JACKSON: President Clinton launched a debate, a race debate, a race dialogue, a kind of East-West debate about black and white. Would the position of the country be different if there were a debate about North and South, about have and have-nots, and not just about black and white?

ROBERTS: I think sometimes issue debates about black and white tend to divide us when really the issue is what's wrong and what's right. I think all Americans would like to have a decent job and experience the economic boom that others have experienced.

We have people buying two and three yachts trying to figure out how many they really need, and then in some parts of the country, people are tying to keep a car running to get to work. And that's something we can't have if America's going to be what it ought to be, Jesse.

JACKSON: Jesse, since you're in the hills and you're head of Appalachian Council, what is life in Appalachia really like to residents today?

WHITE: What is life like...

JACKSON: In Appalachia today.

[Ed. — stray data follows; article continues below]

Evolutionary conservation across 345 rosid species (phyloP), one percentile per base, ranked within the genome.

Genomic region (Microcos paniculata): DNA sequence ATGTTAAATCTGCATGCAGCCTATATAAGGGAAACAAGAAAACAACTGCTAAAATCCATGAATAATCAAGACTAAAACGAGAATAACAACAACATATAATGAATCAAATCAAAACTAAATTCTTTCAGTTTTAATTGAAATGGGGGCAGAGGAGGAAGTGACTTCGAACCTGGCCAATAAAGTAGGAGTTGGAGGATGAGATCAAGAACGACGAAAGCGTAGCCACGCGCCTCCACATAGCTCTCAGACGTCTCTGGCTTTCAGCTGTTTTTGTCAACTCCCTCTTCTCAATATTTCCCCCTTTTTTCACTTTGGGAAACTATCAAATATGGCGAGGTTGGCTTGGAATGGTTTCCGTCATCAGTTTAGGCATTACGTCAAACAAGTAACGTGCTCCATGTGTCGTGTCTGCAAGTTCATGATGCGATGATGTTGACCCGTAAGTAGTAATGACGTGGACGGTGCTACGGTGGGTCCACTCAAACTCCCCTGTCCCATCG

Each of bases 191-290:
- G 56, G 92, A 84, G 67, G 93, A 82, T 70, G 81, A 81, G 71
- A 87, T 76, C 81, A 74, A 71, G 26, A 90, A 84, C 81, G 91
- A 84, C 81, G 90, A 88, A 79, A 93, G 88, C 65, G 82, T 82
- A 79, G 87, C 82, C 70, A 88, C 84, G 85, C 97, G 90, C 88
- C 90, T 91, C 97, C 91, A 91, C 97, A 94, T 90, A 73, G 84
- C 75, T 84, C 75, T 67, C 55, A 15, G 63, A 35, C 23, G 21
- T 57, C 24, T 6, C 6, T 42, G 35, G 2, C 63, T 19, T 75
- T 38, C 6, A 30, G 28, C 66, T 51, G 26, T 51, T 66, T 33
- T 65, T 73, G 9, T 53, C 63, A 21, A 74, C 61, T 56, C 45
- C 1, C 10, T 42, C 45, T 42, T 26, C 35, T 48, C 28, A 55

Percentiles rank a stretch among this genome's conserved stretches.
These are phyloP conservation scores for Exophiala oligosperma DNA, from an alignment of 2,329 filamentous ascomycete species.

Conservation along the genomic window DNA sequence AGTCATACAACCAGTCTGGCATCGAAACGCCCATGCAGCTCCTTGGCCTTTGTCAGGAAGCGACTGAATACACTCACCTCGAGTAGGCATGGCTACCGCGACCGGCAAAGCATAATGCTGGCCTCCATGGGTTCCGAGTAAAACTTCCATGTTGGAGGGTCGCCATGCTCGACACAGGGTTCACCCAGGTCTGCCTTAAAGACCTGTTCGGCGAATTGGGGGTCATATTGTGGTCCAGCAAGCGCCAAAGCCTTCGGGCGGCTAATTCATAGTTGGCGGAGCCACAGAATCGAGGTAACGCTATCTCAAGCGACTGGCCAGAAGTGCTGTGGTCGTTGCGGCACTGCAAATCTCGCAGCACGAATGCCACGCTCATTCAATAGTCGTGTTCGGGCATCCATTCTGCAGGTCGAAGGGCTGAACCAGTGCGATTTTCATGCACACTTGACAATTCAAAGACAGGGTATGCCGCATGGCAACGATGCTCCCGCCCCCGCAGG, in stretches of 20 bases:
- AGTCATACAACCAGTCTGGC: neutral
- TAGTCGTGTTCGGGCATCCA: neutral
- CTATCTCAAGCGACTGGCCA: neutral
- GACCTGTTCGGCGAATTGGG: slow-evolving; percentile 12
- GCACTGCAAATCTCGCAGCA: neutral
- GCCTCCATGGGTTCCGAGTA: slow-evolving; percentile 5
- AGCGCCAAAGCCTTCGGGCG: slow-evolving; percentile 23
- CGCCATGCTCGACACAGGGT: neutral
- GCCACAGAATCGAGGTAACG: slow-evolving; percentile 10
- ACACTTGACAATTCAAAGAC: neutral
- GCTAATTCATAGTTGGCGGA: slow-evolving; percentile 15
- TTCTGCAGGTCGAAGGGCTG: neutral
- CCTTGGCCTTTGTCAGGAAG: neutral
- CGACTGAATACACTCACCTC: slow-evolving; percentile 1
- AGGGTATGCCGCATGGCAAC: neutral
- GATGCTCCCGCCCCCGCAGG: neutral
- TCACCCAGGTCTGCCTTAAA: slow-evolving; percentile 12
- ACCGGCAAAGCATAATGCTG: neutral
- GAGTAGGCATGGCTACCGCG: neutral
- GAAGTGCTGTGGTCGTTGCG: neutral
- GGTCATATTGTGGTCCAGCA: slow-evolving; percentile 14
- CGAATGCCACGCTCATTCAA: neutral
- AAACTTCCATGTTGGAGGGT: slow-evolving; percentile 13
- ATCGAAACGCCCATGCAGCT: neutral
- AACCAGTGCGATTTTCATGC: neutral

WHITE: Well, it's -- it's pretty good in most places. But again, in the more remote, isolated areas, it's still pretty tough. We've got, as I mentioned, about a quarter of our counties still classified as severely distressed with 2 million people that live in them, and there's still a lot of challenge there, although there's a lot of promise as well. These are resourceful people, hard-working people. They just need training. They need opportunities, and they need the wherewithal to participate in the economy.

JACKSON: We're going to come right back, but as I traveled down those hills, I saw many people living in trailers, children going to school in trailers, working 2 and 3 miles beneath the ground as mine workers. Saw young men, 40 years old walk around with packs on their backs, oxygen tanks trying to negotiate their breath. They were dying from black lung disease.

There's a story to be told about Appalachia, and let's talk more about it. We'll be right back to talk more about the invisible poor.

(COMMERCIAL BREAK)

JACKSON: Back again to talk with Jesse White of the Appalachian Regional Council and Cecil Roberts of Mine Workers.